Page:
As I’ve been telling you, September is read non-stop month for me, and today I bring you a great story set in a fascinating historical period and location that will be available today (13th September 2016). And it seems it’s going to become a TV series, so, you heard it here first!
I was contacted by the PR department looking after the launch of the book, asked if I wanted to take part in a blog tour, and I share also the press release.
DARKTOWN by Thomas Mullen
6th September 2016, Little, Brown hardback publication, £16.99
Atlanta, 1948. In this city, all crime is black and white
On one side of the tracks are the rich, white neighbourhoods; on the other, Darktown, the African-American area guarded by the city’s first black police force of only eight men. These cops are kept near-powerless by the authorities: they can’t arrest white suspects; they can’t drive a squad car; they must operate out of a dingy basement.
When a poor black woman is killed in Darktown having been last seen in a car with a rich white man, no one seems to care except for Boggs and Smith, two black cops from vastly different backgrounds. Pressured from all sides, they will risk their jobs, the trust of their community and even their own lives to investigate her death.
Their efforts bring them up against a brutal old-school cop. Dunlow, who has long run Darktown as his own turf – but Dunlow’s idealistic young partner, Rakestraw, is a young progressive who may be willing to make allies across colour lines. . .
From award-winning author Thomas Mullen comes a riveting and elegant police procedural set in 1948 Atlanta, exploring a murder, corrupt police, and strained race relations that feels ripped from today’s headlines.
Soon to be a major TV series from Jamie Foxx and Sony Pictures Television
‘A subtle, robustly written novel of compelling contemporary resonance. The ensuing crisis involves the entire community, pitting principles against passion, values against instinct.’ Observer on The Last Town on Earth
‘Mullen is both merciless and measured in his depiction of the natural forces that can drag idealism down to earth.’ Daily Telegraph on The Last Town On Earth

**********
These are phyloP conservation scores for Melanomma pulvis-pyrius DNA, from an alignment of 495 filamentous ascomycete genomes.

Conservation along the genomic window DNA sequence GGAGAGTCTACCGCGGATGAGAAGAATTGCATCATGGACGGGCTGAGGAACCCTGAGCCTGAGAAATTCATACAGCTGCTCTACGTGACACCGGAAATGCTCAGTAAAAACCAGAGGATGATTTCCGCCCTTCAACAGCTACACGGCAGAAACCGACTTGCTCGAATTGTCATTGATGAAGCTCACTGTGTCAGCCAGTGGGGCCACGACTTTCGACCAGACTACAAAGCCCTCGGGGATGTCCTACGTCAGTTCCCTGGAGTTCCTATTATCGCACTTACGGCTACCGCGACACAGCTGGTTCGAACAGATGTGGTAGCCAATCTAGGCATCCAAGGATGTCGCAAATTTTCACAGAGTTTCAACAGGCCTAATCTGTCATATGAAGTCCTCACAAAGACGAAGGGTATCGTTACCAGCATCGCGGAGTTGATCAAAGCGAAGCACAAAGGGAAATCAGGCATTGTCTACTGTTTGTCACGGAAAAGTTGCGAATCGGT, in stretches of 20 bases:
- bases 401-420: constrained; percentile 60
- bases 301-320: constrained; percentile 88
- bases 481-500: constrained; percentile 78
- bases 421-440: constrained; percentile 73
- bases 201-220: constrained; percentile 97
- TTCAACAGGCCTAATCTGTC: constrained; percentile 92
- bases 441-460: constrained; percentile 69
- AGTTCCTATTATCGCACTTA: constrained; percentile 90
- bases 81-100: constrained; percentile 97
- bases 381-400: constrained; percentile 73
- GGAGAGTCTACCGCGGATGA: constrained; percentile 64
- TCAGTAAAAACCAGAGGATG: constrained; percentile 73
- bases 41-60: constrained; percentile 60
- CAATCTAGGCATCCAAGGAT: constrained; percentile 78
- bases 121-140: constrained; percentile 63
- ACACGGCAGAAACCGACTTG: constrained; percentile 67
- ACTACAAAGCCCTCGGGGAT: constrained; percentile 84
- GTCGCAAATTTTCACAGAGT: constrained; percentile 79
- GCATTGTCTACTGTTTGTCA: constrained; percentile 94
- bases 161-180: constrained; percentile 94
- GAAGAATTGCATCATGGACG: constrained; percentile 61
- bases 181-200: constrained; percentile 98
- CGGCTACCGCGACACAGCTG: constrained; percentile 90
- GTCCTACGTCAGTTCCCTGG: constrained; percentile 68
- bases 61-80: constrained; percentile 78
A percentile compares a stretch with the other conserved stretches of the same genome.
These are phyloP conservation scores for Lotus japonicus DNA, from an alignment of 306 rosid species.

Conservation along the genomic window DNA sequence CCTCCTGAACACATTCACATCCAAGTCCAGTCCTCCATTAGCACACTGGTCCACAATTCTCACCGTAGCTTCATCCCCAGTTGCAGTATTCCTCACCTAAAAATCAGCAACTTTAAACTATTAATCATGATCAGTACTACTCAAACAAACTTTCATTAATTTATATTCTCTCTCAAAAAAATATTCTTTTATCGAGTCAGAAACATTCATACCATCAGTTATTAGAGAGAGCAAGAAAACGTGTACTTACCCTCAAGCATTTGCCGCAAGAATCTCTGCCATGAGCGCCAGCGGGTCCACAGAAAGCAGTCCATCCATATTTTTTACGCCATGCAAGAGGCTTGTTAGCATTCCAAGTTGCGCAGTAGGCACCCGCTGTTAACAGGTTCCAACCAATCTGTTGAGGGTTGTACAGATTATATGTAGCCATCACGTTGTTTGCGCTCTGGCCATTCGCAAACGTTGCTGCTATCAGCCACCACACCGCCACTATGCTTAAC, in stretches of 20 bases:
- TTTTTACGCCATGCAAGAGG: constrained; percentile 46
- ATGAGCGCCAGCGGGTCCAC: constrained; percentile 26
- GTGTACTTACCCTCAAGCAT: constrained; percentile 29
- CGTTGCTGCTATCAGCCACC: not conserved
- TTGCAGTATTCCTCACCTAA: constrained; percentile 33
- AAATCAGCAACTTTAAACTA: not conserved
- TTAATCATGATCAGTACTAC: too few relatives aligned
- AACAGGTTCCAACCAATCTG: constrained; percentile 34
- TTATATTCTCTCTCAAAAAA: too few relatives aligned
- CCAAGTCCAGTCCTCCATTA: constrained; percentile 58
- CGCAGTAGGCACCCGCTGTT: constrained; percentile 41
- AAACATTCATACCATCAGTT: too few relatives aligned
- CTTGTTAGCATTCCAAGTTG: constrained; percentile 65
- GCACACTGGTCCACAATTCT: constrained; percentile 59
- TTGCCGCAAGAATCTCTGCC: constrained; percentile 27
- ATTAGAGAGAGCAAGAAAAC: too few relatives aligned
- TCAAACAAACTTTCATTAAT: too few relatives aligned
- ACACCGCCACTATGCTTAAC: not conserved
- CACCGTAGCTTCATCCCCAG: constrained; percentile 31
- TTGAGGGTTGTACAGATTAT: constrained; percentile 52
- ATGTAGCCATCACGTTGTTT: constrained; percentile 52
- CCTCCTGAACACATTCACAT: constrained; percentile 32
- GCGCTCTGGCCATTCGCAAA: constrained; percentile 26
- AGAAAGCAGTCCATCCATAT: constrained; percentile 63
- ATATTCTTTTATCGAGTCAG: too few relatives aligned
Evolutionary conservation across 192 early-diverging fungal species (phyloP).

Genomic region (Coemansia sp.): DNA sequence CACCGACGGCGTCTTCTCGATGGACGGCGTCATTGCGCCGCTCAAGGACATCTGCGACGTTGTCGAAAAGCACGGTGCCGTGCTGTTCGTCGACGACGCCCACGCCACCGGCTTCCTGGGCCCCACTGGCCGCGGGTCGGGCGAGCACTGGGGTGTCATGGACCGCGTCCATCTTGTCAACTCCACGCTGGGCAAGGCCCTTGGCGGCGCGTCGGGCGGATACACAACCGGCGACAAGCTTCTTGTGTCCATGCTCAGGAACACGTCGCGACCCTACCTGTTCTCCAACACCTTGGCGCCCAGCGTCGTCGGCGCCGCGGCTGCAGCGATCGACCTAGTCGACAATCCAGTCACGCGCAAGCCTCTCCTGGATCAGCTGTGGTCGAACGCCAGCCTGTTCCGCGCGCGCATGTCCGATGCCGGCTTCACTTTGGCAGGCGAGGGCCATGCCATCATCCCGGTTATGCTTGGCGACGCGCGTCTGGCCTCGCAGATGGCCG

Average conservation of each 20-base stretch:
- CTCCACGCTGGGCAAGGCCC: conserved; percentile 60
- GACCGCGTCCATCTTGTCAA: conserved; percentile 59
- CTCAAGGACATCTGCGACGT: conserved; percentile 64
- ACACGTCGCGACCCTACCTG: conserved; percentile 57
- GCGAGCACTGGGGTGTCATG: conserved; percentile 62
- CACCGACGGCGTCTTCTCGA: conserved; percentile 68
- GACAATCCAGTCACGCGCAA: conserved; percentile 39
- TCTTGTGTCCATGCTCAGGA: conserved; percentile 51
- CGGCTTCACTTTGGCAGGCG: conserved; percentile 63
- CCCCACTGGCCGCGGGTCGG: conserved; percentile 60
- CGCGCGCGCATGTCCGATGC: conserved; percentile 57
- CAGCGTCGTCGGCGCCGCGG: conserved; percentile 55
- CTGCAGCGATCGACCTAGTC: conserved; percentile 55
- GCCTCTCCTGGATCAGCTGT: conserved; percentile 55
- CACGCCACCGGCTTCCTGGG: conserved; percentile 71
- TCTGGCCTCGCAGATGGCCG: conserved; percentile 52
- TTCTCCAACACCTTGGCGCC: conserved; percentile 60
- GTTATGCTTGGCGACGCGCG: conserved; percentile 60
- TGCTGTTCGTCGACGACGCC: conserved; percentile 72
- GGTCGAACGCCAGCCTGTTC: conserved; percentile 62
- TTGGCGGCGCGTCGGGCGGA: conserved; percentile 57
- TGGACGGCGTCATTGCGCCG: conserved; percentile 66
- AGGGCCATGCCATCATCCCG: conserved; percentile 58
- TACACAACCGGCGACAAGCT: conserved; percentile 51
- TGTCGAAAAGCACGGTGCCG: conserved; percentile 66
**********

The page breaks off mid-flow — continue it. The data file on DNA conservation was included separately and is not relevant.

Thomas Mullen is the author The Last Town on Earth which was named Best Debut Novel of 2006 by USA Today. He was also awarded the James Fenimore Cooper Prize excellence in historical fiction for The Many Deaths of the Firefly Brothers and The Revisionists. His works have been named to Year’s Best lists in Grantland Paste, and the Huffington Post and his Atlanta Magazine true crime story about a novelist/con man won the City and the Regional Magazine Award for Best Feature. He lives in Atlanta with his wife and sons.
For more information, please contact Grace Vincent, Publicity Manager
Grace.Vincent@littlebrown.co.uk | 0203 122 6590
Links:Ah, and an interesting phenomenon. I noticed that the description for the different formats of the book seemed to be different. I’m not sure if they’re testing them but…
Thanks to Net Galley and to Little, Brown Book UK for offering me a free copy of the book in exchange for an honest review.
This novel combines an intriguing plot (a police-procedural thriller about an African-American young woman murdered in mysterious circumstances that many want to cover up) with a tense and little explored historical background, post-WWII Atlanta, a place where racial tensions were alive and well. The story takes place shortly after the first African-American men have taken their posts as police officers. The Atlanta of the time is a segregated city, with white and black neighbourhoods, and where the poorest and most criminal area is known as ‘Darktown’. Nobody wants to police it, but the business is booming.